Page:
Two powerful winter storms blanketed huge swaths of the central United States Monday and threatened to bury much of the northern portion of the country in the coming days.
"It's a pretty good sized mass of storms," said Pat Slattery of the National Weather Service. "It's going to be around for a while."
The first storm was creating blizzard conditions in parts of Montana and North Dakota and was expected to pound parts of the central plains and upper midwest before hitting the Appalachians Tuesday.
A second storm was forming in the Rocky Mountains and was expected to reach the central plains by Monday evening, at which point it would join up with the first storm in a huge mass of biting wind and blowing snow.
The weather service warned that travel would be hazardous or even impossible at the height of the storm, which is expected to reach the heavily populated Chicago area just in time for the morning rush hour on Tuesday and will linger long past the evening rush.
"Accumulation rates of one to 1.5 inches (2.5 to 3.8 centimeters) per hour are possible at times making snow removal difficult and travel extremely dangerous," the Chicago office of the weather service warned.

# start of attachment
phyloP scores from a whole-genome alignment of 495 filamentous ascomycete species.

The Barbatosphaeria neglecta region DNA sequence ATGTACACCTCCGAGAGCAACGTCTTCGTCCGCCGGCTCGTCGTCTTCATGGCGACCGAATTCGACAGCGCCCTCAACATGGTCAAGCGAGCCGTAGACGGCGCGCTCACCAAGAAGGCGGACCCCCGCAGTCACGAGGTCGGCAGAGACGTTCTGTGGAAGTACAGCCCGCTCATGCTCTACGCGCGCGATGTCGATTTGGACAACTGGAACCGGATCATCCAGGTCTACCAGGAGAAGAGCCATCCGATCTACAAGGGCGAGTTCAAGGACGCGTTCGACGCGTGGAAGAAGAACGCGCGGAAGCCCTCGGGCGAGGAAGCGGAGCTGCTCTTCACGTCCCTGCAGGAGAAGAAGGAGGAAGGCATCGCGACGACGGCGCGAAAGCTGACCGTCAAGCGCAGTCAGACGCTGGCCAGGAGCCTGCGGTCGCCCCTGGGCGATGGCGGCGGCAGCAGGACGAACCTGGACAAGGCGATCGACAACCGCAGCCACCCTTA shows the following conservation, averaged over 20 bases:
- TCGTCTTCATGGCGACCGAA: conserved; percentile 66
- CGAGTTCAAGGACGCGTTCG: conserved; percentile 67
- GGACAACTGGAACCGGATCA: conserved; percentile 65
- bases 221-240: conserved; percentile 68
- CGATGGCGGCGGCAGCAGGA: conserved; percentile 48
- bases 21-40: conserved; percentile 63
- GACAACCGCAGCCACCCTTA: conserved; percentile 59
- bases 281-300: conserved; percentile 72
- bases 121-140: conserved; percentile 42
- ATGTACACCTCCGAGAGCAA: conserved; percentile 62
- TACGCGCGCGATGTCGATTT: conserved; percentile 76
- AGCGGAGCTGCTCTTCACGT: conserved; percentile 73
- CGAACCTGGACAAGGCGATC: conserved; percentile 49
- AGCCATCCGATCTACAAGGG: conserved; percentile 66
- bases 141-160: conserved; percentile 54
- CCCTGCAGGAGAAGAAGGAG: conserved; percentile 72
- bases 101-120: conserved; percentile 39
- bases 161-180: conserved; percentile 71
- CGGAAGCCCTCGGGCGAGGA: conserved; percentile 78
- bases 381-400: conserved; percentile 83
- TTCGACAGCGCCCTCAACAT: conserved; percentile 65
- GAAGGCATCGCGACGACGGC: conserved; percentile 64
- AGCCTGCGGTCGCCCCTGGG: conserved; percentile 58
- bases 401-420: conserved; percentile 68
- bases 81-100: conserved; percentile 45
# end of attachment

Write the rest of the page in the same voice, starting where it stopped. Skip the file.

Up to 10 inches (25 centimeters) of snow were expected in the Windy City by the time the storm passes on Tuesday night.
Wind gusts of up to 50 miles per hour (80 kilometers) were creating huge drifts and whipping up the snow into near-white out conditions in North Dakota and Montana Monday where as much as 15 inches (38 centimeters) of snow was expected.
"Roadways will become drifted shut from blowing and drifting snow," the weather service's Montana office warned.
"If trapped in the blizzard do not leave your car. Disorientation can occur quickly in low temperatures and white out conditions which can lead to a life threatening situation."
The weather service also warned farmers that "newborn livestock will need to be protected against the elements today."